EAPCI Column

Equitable access to percutaneous coronary interventions for patients and healthcare professionals

EuroIntervention 2023;19:714.

Summary of the 2023 summit of the European Association of Percutaneous Coronary Interventions (EAPCI) Nice, France, 22-23 June 2023

The aim of EAPCI summits is to bring together members of the EAPCI board and representatives of the National Societies and Interventional Working Groups associated with the EAPCI to discuss and develop strategies to advance education and practice in interventional cardiology. The theme of the 2022-2024 EAPCI Presidency is EAPCI 4.0 – Equitable Access to Percutaneous Cardiovascular Interventions 4 Patients and Professionals. Here we report the highlights of the 2023 summit; the full proceedings can be read on the EAPCI website. 

The first workshop focused on cardiovascular disease in patients with cancer, both those with pre-existing cardiovascular disease as well as those with cancer therapy-related cardiovascular toxicity. Specifically focusing on acute coronary syndrome (ACS) patients with current cancer, this population has higher rates of mortality, major adverse cardiac and cerebrovascular events, bleeding and stroke compared to those with no cancer or a historical cancer diagnosis, where the rates are similar to those without cancer. It was felt beneficial to develop a survey of the current management of ACS in patients with cancer across Europe to help guide future management recommendations. Workshop two focused on the ESC/EAPCI Atlas in Interventional Cardiology; working closely with member societies and working groups, this is a unique opportunity to collect quality data providing a reliable source of information on country activity. The third workshop opened with the acknowledgement that the EAPCI has the lowest female representation (15.3%) within European Society of Cardiology (ESC) organisations; however, significant strides have been made to achieve equity at an executive and board level. The EAPCI’s role of highlighting inequity of access to care for female patients was emphasised, as well as barriers for females to a career in interventional cardiology.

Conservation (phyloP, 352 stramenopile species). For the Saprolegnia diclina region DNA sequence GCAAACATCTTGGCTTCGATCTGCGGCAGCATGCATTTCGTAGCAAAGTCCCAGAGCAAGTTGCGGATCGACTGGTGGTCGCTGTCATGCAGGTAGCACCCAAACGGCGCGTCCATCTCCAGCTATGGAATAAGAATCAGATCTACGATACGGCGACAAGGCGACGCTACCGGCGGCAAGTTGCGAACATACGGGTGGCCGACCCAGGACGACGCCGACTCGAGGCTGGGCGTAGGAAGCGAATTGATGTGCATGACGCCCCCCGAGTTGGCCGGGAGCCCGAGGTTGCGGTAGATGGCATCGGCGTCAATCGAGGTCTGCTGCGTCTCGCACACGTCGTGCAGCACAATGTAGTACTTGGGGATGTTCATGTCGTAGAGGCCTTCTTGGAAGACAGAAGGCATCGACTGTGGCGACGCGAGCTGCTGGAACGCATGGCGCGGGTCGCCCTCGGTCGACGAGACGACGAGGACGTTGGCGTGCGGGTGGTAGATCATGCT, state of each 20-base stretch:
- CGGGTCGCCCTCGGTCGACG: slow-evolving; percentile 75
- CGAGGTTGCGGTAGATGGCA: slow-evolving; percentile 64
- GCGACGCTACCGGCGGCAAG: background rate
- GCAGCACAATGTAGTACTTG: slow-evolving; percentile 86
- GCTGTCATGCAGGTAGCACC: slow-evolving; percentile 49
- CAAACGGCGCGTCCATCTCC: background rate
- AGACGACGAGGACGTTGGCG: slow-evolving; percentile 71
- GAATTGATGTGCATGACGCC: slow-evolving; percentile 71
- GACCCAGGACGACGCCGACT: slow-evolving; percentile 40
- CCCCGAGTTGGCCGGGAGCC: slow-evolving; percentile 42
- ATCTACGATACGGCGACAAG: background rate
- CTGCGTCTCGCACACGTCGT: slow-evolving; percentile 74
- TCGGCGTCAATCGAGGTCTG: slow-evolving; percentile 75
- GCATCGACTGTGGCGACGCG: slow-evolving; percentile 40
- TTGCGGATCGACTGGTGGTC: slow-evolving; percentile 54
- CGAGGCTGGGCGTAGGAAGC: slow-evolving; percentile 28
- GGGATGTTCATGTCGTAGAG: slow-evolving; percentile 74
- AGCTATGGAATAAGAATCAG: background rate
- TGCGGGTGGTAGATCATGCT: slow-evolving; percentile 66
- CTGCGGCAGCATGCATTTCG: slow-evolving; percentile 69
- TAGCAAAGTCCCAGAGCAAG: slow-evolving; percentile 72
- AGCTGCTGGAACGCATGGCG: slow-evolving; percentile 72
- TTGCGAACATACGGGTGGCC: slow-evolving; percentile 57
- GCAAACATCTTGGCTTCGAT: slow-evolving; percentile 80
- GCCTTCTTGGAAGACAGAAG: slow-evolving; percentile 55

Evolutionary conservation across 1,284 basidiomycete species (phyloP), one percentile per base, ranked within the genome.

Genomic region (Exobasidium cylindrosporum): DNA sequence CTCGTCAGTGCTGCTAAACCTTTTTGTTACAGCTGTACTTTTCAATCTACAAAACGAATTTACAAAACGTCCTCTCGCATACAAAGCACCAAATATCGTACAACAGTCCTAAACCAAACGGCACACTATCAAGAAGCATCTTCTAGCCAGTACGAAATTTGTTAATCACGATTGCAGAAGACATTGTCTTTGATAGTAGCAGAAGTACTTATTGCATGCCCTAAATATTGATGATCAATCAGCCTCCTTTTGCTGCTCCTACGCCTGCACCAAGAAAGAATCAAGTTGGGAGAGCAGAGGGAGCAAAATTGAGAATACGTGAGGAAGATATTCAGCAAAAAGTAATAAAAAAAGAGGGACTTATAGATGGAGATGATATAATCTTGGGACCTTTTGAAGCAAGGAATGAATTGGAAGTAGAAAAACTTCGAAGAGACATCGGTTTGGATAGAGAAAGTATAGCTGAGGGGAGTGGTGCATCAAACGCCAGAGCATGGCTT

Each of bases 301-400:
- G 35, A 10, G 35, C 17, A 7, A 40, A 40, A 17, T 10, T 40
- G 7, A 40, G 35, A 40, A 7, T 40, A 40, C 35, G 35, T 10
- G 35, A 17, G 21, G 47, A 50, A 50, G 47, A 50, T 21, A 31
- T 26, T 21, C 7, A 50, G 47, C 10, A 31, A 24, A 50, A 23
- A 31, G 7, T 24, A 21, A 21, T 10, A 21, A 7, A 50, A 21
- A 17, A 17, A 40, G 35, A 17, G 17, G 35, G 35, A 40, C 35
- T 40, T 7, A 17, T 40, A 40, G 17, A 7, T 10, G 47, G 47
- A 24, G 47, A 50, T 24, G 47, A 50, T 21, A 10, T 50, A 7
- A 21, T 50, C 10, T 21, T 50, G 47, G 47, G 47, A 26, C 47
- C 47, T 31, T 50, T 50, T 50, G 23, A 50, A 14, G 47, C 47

A key aim of the EAPCI is to define standards for competency and excellence in interventional cardiology; it also aims to facilitate the professional mobility of EAPCI members. Workshop four focused on equitable access to training along with the process of moving towards mutual recognition of training across ESC member countries and the potential ways EAPCI certification could facilitate this. There is significant heterogeneity across member countries, not only in numbers of operators/population but also in who is permitted to perform interventions, as well as the minimum numbers required to achieve and maintain competency.  Presently, just over half of these countries have a legal and common training programme in percutaneous coronary interventions (54.7%) and one fifth in structural heart disease (21.4%). Workshop five focused on the support EAPCI can provide to trainees in the form of EAPCI grants as well as certification of catheterisation laboratories. EAPCI Fellowship grants match applicants to host centres in order to provide specific training in interventional cardiology.  It was identified that host centres must propose themselves as a centre, and advertisement of this process could be optimised in the future. Further resources with regard to application requirements and better promotion of the grants in a timely fashion may be beneficial in improving the quality of applicants and matching applicants to centres. 

The final workshop of the summit allowed Member Society representatives to discuss topics affecting their countries that had not previously been raised during the summit. A number of common themes arose from these discussions, including the benefit of the ESC/EAPCI Atlas when benchmarking their countries’ performance against other countries and using these data to advocate for funding or implementation of procedures at a governmental level.  The benefits of ongoing professional development within the wider Catheterisation Laboratory themes as well as simulations were highlighted. The role of the EAPCI in providing support for member societies who wish to advocate for national level databases was raised as a potential strategy to increase the quality of data in the ESC/EAPCI Atlas.

The 2023 EAPCI summit focused on equity of access to percutaneous cardiovascular interventions for patients and health professionals. The delegates reached a consensus on the importance of understanding current practice and mapping current disparities in access to care while advocating for the highest standards of professional practice and patient care.

Read next article
Redo-TAVI with a balloon-expandable valve and the impact of index transcatheter aortic valve design

Latest news